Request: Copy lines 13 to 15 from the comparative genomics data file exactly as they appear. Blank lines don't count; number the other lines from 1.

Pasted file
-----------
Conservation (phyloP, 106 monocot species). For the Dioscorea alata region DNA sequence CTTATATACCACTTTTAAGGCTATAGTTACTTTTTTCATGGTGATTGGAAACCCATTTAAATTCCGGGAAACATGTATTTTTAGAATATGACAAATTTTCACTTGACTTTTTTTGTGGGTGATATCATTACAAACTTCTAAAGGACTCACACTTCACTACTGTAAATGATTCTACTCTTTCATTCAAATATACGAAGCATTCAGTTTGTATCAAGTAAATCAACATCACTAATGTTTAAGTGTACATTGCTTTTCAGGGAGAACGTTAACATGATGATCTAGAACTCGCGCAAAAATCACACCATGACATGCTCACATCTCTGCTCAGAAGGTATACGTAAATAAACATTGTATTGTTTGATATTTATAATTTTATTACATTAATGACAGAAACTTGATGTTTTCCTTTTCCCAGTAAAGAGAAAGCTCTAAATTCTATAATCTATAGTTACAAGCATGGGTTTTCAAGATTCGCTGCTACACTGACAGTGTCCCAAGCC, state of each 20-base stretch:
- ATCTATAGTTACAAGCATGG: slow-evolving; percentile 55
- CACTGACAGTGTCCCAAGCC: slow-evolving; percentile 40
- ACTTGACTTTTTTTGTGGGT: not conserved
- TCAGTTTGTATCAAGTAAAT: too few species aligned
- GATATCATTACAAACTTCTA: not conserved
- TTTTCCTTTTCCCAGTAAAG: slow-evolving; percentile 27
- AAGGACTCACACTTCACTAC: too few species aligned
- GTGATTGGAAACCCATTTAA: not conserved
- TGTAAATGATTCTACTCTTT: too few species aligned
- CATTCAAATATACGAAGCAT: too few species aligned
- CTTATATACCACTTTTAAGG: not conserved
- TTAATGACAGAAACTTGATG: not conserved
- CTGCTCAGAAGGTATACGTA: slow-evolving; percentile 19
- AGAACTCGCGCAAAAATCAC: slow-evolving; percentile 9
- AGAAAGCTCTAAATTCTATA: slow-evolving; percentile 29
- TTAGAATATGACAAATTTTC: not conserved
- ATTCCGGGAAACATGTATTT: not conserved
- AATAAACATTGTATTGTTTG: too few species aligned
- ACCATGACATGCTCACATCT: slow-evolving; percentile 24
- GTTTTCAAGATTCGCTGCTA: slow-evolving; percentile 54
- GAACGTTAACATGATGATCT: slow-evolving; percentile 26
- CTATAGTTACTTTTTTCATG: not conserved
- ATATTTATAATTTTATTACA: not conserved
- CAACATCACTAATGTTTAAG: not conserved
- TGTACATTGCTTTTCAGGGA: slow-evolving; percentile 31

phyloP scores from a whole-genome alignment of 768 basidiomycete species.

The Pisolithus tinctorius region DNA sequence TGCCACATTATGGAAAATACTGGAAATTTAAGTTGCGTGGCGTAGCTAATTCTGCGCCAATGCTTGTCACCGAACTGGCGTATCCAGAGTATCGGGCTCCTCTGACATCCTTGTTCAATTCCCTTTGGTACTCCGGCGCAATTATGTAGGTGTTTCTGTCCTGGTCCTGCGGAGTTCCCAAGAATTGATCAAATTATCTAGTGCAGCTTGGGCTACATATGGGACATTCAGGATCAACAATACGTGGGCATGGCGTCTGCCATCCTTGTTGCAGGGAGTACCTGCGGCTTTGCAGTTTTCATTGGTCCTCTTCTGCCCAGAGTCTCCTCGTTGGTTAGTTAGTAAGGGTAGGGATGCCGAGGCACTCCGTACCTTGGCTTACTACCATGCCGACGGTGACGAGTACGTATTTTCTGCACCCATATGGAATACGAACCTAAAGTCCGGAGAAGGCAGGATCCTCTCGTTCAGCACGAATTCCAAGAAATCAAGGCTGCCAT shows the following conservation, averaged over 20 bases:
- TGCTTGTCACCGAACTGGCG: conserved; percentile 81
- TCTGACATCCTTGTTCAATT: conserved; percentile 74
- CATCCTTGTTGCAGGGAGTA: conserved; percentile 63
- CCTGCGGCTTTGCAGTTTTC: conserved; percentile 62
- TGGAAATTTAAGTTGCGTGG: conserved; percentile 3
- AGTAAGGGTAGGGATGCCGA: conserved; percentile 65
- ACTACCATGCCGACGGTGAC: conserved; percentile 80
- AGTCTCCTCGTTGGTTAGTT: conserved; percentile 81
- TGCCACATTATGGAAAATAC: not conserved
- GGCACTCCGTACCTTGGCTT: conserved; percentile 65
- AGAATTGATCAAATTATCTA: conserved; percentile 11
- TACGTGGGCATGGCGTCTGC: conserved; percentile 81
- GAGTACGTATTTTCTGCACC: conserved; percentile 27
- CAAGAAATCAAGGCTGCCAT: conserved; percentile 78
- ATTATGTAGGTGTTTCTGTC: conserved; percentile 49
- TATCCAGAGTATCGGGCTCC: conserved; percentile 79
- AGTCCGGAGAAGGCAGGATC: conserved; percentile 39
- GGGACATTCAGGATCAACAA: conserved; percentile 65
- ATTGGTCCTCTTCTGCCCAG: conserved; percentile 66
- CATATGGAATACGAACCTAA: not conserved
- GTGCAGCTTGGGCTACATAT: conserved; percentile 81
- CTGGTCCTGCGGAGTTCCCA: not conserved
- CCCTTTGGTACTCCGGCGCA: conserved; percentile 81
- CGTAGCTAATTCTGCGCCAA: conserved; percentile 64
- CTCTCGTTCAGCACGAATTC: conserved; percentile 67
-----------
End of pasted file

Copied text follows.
- TTAATGACAGAAACTTGATG: not conserved
- CTGCTCAGAAGGTATACGTA: slow-evolving; percentile 19
- AGAACTCGCGCAAAAATCAC: slow-evolving; percentile 9